At the junction of Brewery Creek and the Ottawa River, Portageurs Park offers a unique view of the downtown core; it’s a true haven of greenery and tranquility, despite being squeezed in between the remains of Hull’s industrial heritage and the hustle and bustle of downtown. It also offers majestic views of the centre of our neighbouring city (Ottawa, again), and the work of art installed in the park—the shape of a boat hull surrounded by approaching wolves—gives the spot a magical and soothing feel.

A little farther north, two walking tours (“Des Hautes-plaines au Vieux-port” and “Chemin de la Mine”) will show you how vestiges of the past can still be seen today.

The road to Aylmer, the extreme western sector of Gatineau, leads past the Moore Farm property, a beautiful heritage site where you can learn about with urban agriculture, buy local produce and go for a walk in the fields.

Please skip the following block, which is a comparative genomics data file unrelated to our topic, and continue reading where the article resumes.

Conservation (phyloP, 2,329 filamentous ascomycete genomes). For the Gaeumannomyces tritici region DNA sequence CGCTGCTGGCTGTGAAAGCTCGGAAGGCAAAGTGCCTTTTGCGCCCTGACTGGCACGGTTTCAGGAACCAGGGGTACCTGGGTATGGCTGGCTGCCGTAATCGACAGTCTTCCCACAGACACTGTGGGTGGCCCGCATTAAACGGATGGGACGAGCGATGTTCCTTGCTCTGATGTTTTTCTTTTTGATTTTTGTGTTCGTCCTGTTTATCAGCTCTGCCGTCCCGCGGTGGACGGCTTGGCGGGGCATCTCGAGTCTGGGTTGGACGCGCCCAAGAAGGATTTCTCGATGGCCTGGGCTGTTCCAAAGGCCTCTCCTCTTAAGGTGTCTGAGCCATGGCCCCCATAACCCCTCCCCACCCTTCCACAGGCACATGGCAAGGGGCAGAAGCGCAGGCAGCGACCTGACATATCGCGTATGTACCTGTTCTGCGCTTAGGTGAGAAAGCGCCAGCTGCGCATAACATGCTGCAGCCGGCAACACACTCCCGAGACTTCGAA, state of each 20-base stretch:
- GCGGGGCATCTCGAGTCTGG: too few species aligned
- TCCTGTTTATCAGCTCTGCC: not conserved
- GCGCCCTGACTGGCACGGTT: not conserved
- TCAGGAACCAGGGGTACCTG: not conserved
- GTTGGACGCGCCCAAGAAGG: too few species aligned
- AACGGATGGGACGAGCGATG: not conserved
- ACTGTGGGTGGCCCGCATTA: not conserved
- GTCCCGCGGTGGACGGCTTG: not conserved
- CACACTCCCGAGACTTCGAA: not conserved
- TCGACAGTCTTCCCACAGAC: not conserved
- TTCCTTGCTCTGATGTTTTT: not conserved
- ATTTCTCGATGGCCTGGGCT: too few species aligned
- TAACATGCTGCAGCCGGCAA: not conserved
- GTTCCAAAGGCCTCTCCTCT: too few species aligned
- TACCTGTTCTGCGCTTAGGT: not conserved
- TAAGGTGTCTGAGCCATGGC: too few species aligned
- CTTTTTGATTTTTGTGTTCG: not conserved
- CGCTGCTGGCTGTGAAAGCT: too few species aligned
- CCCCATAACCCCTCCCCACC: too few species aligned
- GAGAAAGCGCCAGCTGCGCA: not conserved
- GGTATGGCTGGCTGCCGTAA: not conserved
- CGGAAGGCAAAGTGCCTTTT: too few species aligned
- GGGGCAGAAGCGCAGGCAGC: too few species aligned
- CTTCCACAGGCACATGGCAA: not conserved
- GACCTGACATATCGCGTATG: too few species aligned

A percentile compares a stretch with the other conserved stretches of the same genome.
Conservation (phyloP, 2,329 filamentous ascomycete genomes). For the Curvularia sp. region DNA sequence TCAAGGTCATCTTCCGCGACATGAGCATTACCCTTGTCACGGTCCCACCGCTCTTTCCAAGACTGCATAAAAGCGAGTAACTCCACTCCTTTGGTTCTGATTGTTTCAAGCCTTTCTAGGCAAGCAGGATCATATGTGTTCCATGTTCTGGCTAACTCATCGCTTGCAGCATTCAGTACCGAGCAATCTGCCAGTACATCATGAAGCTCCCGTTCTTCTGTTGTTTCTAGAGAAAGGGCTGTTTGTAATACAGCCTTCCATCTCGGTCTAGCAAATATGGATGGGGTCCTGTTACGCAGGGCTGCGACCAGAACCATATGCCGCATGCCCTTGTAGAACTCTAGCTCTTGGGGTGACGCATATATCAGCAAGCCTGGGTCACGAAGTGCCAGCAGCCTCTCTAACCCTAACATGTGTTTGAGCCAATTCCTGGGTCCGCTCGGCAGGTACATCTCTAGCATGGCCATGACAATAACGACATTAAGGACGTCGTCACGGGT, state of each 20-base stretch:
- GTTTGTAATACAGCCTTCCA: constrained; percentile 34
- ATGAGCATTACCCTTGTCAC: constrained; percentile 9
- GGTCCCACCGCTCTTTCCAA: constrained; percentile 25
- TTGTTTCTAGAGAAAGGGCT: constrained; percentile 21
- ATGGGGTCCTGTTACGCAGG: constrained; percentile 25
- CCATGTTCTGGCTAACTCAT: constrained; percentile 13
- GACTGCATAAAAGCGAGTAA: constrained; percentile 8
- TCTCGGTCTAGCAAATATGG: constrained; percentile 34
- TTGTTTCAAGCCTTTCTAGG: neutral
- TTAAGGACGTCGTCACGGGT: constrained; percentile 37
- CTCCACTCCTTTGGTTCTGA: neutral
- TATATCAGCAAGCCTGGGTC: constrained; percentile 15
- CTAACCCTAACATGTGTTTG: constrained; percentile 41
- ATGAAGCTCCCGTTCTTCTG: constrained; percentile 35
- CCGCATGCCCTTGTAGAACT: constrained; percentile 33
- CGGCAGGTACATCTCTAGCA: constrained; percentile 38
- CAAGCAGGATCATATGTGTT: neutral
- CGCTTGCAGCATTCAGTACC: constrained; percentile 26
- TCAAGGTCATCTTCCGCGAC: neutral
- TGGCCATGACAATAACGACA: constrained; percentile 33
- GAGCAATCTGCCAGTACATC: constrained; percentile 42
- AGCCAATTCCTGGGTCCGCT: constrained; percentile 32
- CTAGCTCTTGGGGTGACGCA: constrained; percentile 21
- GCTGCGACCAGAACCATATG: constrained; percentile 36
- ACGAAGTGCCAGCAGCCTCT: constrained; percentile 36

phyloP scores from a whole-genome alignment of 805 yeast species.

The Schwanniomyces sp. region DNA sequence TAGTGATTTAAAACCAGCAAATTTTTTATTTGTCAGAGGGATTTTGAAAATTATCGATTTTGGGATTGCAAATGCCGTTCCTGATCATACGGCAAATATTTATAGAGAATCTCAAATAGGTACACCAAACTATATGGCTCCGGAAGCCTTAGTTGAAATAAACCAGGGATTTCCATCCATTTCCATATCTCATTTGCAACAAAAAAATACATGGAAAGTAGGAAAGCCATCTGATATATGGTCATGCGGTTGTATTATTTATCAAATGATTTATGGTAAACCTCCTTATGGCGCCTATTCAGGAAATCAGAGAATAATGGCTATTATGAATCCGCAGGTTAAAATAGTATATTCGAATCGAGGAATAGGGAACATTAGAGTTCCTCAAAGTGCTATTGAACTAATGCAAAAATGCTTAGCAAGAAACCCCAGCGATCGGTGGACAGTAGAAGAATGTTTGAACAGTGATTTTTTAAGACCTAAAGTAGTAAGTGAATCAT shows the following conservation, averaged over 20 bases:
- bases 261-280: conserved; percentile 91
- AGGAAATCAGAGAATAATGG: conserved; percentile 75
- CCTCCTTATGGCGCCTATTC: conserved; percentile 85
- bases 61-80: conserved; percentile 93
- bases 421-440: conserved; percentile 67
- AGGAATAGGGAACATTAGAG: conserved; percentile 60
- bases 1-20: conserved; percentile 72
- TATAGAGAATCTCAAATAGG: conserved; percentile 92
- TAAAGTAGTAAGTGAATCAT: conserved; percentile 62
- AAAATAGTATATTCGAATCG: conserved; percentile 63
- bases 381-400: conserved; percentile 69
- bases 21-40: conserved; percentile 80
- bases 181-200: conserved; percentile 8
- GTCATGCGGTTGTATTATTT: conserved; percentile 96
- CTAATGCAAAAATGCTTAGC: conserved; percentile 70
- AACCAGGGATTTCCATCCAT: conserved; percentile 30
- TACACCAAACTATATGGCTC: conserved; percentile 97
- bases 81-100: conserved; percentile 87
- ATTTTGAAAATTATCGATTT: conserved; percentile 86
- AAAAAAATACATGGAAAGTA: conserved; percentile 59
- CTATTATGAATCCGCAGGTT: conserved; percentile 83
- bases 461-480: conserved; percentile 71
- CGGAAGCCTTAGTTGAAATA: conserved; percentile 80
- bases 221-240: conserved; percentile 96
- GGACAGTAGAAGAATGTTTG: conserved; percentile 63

Earlier there was talk of visiting a hydroelectric plant. Well, the Aylmer sector has the remains of its own plant at the Deschênes Rapids, which also testify to the regions industrial past and the important part played by the rivers. This park is well worth a visit before you arrive in Old Aylmer!

@brookehess via Instagram
@brookehess via Instagram

Speaking of which, let’s talk about Old Aylmer! Principale Street is a jewel of heritage preservation, as evidenced by the walking tour “Le Vieux-Village d’Aylmer” (“the old village of Aylmer”) and the Symmes Inn Museum, which tells the story of life in this historic sector, where wealthy people and Canadian politicians came to party in the 19th century. Even the British Hotel, with its superb rooms, restaurant and café, is part of the impressive inventory of historic buildings that make the area so appealing. Lovers of art and culture won’t be disappointed: the Centre d’exposition l’Imagier exhibition centre and the Cabaret la Basoche present top-notch visual art exhibitions and intimate performances featuring big names from the world of music and song, as well as talented emerging artists.


Does that give you an idea of the possibilities? The Chemins d’eau is a great way to discover Gatineau and all the riches it has to offer. So when can we expect you?